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About jstimson

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    Chopper Commander

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    Ottawa, Canada

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  1. Regular console BASIC could not access the extra memory. So with that all you have is the 16k that is really the memory native to the video chip. Extended BASIC gives you access to the 32k. Under that setup you have about 24K of space for actual program code, and almost 14k of space for things like variables. That 14k is within the memory native to the video chip. So out of the 32k, you get 24k for program code.
  2. I find it interesting to compare Coleco and TI games given the same video hardware. Something like Q*Bert was done so very well on the TI. The programmers there went that one extra step to have the main character made up of more than a single sprite, giving him white eyes with black pupils and a black detail at the end of the nose, which adds so much to the main character. The coleco version had a single colour sprite with the eyes and nose having transparent parts that looked odd.
  3. Maybe actually finish off a game I've been working on for (ahem) 36 years now? I had posted my first real updates to it here (see link) in 2014. I had done more work on it since then but life got in the way. My next "real" work on it is to get working on a compiled version of it.
  4. By itself, the machine is a very closed and limited box. But as soon as you add memory and something like the FinalGROM it opens up beautifully.
  5. Honestly, I'd love a full size TI 99/8 machine, even if the entire innards are a raspberry pi, but if it looked and acted like a TI 99/8, complete with all external ports, I'd be thrilled and happily fork over cash for that.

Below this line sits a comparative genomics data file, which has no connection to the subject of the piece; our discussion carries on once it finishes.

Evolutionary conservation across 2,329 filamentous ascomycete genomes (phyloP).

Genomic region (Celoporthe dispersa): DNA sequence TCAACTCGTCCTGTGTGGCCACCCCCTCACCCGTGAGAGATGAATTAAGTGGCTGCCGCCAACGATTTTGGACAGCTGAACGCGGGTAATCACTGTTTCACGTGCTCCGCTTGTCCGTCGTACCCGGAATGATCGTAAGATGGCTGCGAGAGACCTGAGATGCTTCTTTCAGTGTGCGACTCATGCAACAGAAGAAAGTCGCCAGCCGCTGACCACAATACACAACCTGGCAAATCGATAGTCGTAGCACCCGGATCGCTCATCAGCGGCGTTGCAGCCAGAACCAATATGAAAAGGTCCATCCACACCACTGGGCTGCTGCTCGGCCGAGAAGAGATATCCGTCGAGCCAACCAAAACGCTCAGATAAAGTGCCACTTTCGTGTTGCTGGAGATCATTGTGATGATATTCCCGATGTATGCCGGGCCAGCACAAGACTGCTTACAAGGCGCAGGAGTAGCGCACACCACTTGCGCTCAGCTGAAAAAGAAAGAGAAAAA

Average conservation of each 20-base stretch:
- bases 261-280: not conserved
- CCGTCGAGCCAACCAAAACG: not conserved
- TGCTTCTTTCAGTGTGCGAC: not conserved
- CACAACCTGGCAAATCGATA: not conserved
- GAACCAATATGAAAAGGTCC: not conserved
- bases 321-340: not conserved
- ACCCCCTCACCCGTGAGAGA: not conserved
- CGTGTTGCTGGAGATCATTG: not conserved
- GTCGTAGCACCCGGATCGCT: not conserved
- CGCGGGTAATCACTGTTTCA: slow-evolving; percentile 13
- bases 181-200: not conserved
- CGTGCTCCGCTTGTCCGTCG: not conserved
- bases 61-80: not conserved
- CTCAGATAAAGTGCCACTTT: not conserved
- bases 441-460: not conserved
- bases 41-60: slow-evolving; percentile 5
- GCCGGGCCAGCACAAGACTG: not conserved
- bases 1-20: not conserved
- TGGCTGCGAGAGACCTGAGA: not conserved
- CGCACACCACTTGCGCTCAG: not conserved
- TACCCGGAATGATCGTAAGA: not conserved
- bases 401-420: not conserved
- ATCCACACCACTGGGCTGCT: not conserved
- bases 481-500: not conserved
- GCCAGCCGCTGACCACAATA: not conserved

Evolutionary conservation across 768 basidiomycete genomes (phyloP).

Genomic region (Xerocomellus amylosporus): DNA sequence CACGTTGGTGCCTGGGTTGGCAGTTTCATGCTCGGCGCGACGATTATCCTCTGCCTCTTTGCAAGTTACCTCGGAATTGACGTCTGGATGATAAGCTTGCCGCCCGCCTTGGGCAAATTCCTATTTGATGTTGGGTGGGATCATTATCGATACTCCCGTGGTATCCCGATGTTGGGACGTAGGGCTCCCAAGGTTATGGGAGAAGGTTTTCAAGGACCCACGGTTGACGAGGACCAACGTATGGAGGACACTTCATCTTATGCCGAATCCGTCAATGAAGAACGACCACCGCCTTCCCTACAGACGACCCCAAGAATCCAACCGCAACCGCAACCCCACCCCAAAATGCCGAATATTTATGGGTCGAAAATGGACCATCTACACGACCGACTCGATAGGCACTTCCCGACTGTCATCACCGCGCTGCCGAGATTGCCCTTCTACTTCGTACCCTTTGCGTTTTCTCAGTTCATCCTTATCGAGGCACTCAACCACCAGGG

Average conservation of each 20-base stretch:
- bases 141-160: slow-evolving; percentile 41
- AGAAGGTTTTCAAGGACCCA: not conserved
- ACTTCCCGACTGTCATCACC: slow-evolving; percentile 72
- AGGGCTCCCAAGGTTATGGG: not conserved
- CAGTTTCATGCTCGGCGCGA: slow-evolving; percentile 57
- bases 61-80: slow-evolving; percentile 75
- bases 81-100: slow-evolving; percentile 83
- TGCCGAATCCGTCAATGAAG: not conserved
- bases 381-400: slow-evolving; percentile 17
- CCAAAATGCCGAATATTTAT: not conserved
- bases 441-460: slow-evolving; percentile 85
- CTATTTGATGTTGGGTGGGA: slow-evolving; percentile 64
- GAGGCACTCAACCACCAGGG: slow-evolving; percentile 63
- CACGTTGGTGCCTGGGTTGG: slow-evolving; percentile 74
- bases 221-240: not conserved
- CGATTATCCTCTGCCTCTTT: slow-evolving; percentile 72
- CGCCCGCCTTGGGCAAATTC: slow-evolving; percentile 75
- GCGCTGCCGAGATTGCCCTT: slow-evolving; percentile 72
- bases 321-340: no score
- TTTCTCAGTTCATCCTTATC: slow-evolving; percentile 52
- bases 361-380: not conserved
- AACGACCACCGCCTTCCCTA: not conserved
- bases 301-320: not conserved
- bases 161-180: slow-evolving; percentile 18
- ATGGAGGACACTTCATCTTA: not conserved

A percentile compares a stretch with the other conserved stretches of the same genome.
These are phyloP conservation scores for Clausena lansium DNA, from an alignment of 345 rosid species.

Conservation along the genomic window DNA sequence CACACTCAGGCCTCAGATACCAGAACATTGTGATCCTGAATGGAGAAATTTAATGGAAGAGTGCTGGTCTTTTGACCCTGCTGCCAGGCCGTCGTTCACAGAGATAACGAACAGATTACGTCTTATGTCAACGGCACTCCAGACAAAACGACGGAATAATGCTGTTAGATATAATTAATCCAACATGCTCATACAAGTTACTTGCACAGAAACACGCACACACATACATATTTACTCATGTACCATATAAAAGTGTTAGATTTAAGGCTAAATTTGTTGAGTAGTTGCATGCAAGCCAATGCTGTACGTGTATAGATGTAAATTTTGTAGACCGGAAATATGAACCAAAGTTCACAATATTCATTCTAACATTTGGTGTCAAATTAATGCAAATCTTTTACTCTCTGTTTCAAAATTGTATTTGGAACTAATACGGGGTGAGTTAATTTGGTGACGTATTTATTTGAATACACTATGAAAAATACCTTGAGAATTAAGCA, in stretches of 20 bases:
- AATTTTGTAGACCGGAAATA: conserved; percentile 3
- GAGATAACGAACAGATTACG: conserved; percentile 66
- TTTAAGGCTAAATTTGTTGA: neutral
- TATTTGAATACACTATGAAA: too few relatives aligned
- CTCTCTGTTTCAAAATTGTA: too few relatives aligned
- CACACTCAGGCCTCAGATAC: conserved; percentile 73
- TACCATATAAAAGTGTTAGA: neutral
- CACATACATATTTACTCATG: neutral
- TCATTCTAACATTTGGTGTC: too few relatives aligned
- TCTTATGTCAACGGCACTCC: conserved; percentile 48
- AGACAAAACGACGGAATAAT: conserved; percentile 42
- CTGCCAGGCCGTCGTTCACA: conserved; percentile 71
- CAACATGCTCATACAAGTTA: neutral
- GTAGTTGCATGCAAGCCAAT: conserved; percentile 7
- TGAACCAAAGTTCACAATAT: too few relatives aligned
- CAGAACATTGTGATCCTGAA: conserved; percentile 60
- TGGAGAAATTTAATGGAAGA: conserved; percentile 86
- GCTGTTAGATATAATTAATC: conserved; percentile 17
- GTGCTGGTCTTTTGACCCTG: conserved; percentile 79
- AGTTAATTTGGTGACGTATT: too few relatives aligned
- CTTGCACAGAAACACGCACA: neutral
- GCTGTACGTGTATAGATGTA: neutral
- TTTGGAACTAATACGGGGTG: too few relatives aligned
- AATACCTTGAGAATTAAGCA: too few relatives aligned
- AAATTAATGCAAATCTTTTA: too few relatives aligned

6. I assume everyone has looked over at the Colecovision version of Time Pilot. Given it uses the same video chip as the TI, it shows what could be done.
  7. There are compound reasons why both BASIC and Extended BASIC are slow on the TI. For example, although a bit more involved than what I'm about to say, your program is being interpreted twice before it is actually executed at the machine level. What Extended BASIC does though, is give you access to far more of the machine itself. Prime example is sprites, which can be set into motion and not have to be constantly updated by your program. XB is a must have, it's an essential cartridge.
  8. Well, it wouldn't really be something I'd hook up to my existing TI, since what I have always wanted is a fully functional TI 99/8 with all the hexbus peripherals. I like "real" iron, never been one for emulations. So having a physical /8 setup would be awesome.
  9. Getting a major "Threshold" vibe. This was a game on the Colecovision. So if it can be done on that, it can be done on the TI (given the same video chip used on both machines).
  10. So, completely out-of-left-field question, and given that it sits solely in the video chip socket I suspect the answer is no, but...... For things like switching the sprite limitation, could there be a way to do that via a keyboard combo? Or running a small utility on the TI that could do it when you want to switch? In other words, any way of pushing a change to a setting via the console that would not require adding a physical switch or hooking up to USB?
  11. Which console do you have? If the black and silver one, is the power led coming on? It's right next to the switch at the front right corner of the machine. If the beige console, I don't think it has a power led so it could be harder to tell if the console is actually getting power.
  12. Even just a variation on TOD would be cool. Maybe find a way to implement the "in room" battles in a 3D way? It could still be turn based, but just a switch-up on the visuals.
  13. Bosconian! I have this cartridge for my MSX machines, but always wanted it on the TI. And the TI voice synthesizer would be a natural for the in-game speech as well.
  14. For "utility": Extended BASIC For "game": Tunnels Of Doom
  15. PLA is cheap and cheerful. It's also easy to use and is more than sufficient for most purposes. If you tweak your printer settings really well, you can get impressive results. A bit of filler and sanding can also give a decent surface for painting over. I have not gone down the route of using other filaments since some, such as ABS, need a controlled environment that usually entails enclosing your printer to prevent drafts and heat variations.
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